Bottle-throwing incident at FSU game signals return of notorious Canes swagger

The score was 20-13 with a few minutes left in the fourth quarter when Jamal Carter was called for targeting FSU wide receiver Kermit Whitfield. What ensued was a level of rowdiness the likes of which I’ve never seen in my six years of attending Miami Hurricanes games.

I’m no NCAA rules expert, so I won’t try to debate whether or not this call was correct. The most astounding part of the situation was the fan reaction. After the call had been reviewed and upheld, fans began throwing bottles onto the field. Projectiles were thrown from all areas of the stadium to protest the “bad” call. While this posed somewhat of a danger to photographers, cheerleaders and staff of both teams stationed on the sidelines, it was a gutsy move.

It’s unlikely that this call would have elicited the same reaction had it been any other game. Our rivalry with FSU is one of dedicated hatred and as such, the stakes are higher. Pride and dignity were on the line. When you play a rival, you never want to leave the fate of the game in the hands of the officials. Unfortunately, protesting the officials’ calls does little to change their minds. In fact, Miami could have been penalized for the bottle throwing incident.

After years of being stifled by NCAA sanctions and losses against less-than-worthy opponents, Miami fans have suffered through quite a bit in recent years. We are a fan base that knows what it wants. Need I remind anyone of the “Fire Al Golden” banner planes? Even though we know our protest wouldn’t change anything, we made our voices heard – albeit in disrespectful and dangerous way, but we did it nonetheless.

Part of what makes college football so much fun is the rowdiness surrounding it. This rowdiness has been noticeably lacking from the Miami Hurricanes in the past few years. With a new coaching staff whom many believe will lead us back to greatness, the bottle-throwing protest harkened back to our years of true swagger.

I’m talking about back when our players exited the plane for the 1987 Fiesta Bowl wearing fatigues, or when they celebrated every good play with hand gestures and dance moves. While these reactions and statements certainly aren’t the most respectful (or safe) ways to play the game, they contribute to the swagger with which we identify. Nobody ever said college football was classy, and the Canes certainly never have been. The bottle-throwing incident just confirmed that our notorious, in-your-face swagger is on the cusp of a triumphant return.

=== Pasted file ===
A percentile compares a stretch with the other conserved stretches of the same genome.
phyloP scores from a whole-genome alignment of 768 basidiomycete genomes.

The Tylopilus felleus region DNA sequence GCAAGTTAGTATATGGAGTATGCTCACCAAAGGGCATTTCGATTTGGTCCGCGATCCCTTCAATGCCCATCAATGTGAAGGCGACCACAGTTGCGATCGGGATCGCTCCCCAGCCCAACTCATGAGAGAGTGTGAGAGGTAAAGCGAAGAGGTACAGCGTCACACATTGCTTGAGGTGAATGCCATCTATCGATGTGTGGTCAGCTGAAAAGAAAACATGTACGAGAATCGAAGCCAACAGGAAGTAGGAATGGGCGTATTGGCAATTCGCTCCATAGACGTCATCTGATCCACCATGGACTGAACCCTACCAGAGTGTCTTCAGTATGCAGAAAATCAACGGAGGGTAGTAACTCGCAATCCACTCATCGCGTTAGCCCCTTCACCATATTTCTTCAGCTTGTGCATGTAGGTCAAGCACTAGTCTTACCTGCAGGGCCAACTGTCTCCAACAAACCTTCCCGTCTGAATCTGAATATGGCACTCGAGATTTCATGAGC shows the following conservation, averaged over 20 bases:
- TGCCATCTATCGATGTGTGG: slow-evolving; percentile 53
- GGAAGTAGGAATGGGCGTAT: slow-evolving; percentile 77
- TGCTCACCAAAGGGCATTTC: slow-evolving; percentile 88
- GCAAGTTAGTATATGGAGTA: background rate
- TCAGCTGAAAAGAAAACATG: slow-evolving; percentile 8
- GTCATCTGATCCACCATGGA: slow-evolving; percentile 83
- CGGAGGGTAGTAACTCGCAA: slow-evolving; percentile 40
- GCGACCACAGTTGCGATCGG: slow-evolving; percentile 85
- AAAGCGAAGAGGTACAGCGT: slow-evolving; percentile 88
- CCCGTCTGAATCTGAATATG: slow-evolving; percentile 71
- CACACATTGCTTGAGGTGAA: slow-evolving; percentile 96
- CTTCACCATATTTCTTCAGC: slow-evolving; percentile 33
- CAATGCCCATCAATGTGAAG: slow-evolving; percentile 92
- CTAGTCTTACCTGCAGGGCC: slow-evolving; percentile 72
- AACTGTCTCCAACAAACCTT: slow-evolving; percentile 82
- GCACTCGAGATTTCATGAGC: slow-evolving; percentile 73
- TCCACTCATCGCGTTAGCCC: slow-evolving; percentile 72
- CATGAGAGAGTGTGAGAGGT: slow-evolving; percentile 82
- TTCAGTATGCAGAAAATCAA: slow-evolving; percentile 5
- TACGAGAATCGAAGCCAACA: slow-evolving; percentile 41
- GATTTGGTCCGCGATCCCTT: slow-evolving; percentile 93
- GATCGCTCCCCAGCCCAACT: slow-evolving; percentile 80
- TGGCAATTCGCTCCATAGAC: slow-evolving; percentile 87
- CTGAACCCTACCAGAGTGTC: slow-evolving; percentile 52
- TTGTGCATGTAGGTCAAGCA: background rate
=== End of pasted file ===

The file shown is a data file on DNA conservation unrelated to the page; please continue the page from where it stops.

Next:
Dana McGeehan is a junior majoring in history and media management.

October 12, 2016


Dana McGeehan

7 COMMENTS ON THIS POST To “Bottle-throwing incident at FSU game signals return of notorious Canes swagger”

  1. Classy Canes Fan says:

    I am a Canes fan inside and out. However, I disagree with this post extremely, and I am sure Coach Richt (who is a class act) would disagree with you as well. Like you said, this reaction by the fans could have had serious consequences. So would you espouse such a thing then? Also, it doesn’t matter how much “swagger” you have. What matters is that you WIN games. Note, you mentioned the 1987 Fiesta Bowl where the team wore fatigues and were super cocky. Guess what? We LOST that game to Penn State.
    I, as a Canes fan, was disgusted by this behavior from our fans. We should tidy up and not focus superficial things like “swagger”.

  2. Dennis says:

    This by far is the stupidity that fosters in South Florida. Justification of rude behavior I’ve lived here for 58 yes. And the behavior of so many people here is unbelievable. My 13 and seventeen year olds make comments to this fact.

  3. Alec S says:

    Being proud of your so called “swagger” is what continues to make UM’s fanbase one of the most despised in all of sports. If you’re proud of your fans throwing bottles then you sadly represent the lowest common denominator mentality of sportsmanship. UM lacks class and dignity which was showcased during that game. Act like you’ve been there before, act like you know how to conduct yourself and follow the rules. Everyone else can do it, so why is UM excempt from this behavior? Masquerading poor behavior as “swagger” really takes this over the top.

  4. Beth says:

    To glorify and applaud this incident is an embarrassment and injustice to the UM fans and family. While I respect the author’s right to an opinion, to trivialize this behavior as “swagger” is wrong.

  5. Bryce says:

    This was targeting because he was a helpless receiver and sandwiched between 2 defenders. Also, UM should not be proud because fans threw trash on the field, they should be ashamed.

  6. Larry says:

    The author of this is a total idiot. What an imbecile. What happened isn’t a positive in any way. And stop with the bs about the importance of the game. First off, the only reason Miami was ranked were they were is because they haven’t played anyone all year. When they finally did, they lost. At home. So Miami still sucks like they have for years. Secondly, even if Miami had won the game, it would have been over a 3-3 fsu team. Wow. Big accomplishment. The author of this garbage needs to put down the crack pipe and join the rest of us in reality. All that happened was Miami one again demonstrated how boorish their fans are. Douchebags.

  7. Tracy says:

    Sorry, but bottle throwing doesn’t strike me as swagger, rowdiness or fun. It’s more like poor sportsmanship but ya’ll are the “U” and you can be jerks if you want.

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